Radical vs. American Dream

David Platt’s book, Radical, begs the question of how to be Christian in America or perhaps in other words, how to be American in Christ.

I think this might be the most difficult thing to Christians and church leaders to reconcile. Can we separate the call of Christ and the incredibly strong pull of the American Dream?

A thought came to me the other day that following Jesus has brought me to the brink – it brought into light all my inadequacies, weaknesses, fears of failure, disappointing people, compromising my kids’ future, all of it. I am at times, seized with terror about what it means to be a Christian, not just believe in Jesus and his work on the cross, but in the daily mundane decisions to submit my life to him. What kind of bed should I buy? Where should I live? What school should I go to? How much do we give? How much do we save? Where do the kids go to school? And on and on we go about trying to be faithful. And it’s not easy. In some ways, these are some of the more difficult questions of discipleship.

But the other night I saw on TV, the Winter X Games where young men and women defied gravity and overcame a totally different set of fears snowboarding and skiing doing stunts and tricks that clearly required a hardshell helmet.

Then it occurred to me that the American Dream often encourages people to overcome their fears for things that don’t matter. To perform a front flip in a snowmobile – something that had never been done in history – I concede must be incredibly difficult, but in light of the neighborhood, of this week even means very little. That we would run away from the intimacy in our marriages in favor of meeting sales quotas for a heavily taxed salary to pay for a house that is entirely too big for a family that can’t weather the storm but would save our face in a board meeting. Most of our lives are still stuck in what Thoreau called “quiet desperation.” We escape into addictions, hobbies, distractions, and even extreme lifestyles all the while refusing to face our greatest fears – knowing ourselves. No helmet required.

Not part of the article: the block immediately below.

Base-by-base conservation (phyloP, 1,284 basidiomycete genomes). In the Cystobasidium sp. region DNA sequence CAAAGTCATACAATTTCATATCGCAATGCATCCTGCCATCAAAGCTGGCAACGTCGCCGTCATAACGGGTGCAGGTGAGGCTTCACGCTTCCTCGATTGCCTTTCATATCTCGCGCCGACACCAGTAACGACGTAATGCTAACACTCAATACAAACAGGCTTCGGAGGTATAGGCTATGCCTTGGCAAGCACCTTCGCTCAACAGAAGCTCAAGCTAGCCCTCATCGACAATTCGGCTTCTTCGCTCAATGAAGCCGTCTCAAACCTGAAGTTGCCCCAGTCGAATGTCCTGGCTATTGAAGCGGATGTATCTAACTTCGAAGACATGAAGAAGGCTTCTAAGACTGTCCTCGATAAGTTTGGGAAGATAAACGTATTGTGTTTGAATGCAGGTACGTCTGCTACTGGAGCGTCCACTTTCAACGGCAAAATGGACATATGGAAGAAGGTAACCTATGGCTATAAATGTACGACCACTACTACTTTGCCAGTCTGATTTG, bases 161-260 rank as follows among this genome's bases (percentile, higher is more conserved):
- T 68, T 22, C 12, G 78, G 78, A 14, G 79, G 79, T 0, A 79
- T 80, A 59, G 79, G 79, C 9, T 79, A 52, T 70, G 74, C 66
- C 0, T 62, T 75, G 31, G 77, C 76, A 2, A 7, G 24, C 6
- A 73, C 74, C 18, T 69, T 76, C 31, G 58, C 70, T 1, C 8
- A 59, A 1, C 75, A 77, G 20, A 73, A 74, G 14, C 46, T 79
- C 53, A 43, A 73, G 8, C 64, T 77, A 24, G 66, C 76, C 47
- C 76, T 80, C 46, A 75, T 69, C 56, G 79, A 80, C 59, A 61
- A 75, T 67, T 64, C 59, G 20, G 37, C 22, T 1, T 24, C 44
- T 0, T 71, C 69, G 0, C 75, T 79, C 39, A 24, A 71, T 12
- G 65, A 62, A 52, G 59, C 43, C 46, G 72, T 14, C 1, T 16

Platt is quick to point out that even most churches waste a lot of their resources, preoccupations, and time into activities that have nothing to do with the pursuit of the Christ-like life. Which means, if I might be so bold, that we cannot even reconcile the paradox of being Christian in America today. I walk around with a firm sense of my hypocrisy realizing that I can’t be radical without this awareness. Reconciliation begins when you have a sense of the cost of complacency and are willing to do the hard work of investing time in the ordinary fears of the everyday.

Advertisements

About David Park

Christian 2nd-generation Korean American; Atlanta Georgia; more details to come. View all posts by David Park

3 responses to “Radical vs. American Dream

  • Ruth Arnold

    I really enjoyed this book and felt as though David articulated a great challenge to American Christians to look at our lives in a different way. I hope as David continues in his own journey to engage with the poor that he will continue to look into best practices for healthy and productive engagement. He has a great platform and a great voice. I would love to see his message be one that leads to the most effective ministry possible!

    • David Park

      thanks for the comment, ruth. my suspicions about the book are true then, eh? (i’m only halfway through). i think it’s a very interesting tack to call first world churches to take notes from the third world, but not pay attention to the barriers of economics. i hope he gets to the realization that you mention. there needs to be productive engagement. as always, i love the way you think.

  • Ruth Arnold

    As I continued to read I had this insatiable urge to send him a copy of “When Helping Hurts”. I heartily appreciate his desire to help but most of his approaches aren’t very productive in accomplishing the goals he has. 🙂 I’m sure if he sticks around very long with this, someone will get him that book as well as other great resources.

Leave a Reply

Fill in your details below or click an icon to log in:

WordPress.com Logo

You are commenting using your WordPress.com account. Log Out / Change )

Twitter picture

You are commenting using your Twitter account. Log Out / Change )

Facebook photo

You are commenting using your Facebook account. Log Out / Change )

Google+ photo

You are commenting using your Google+ account. Log Out / Change )

Connecting to %s

%d bloggers like this: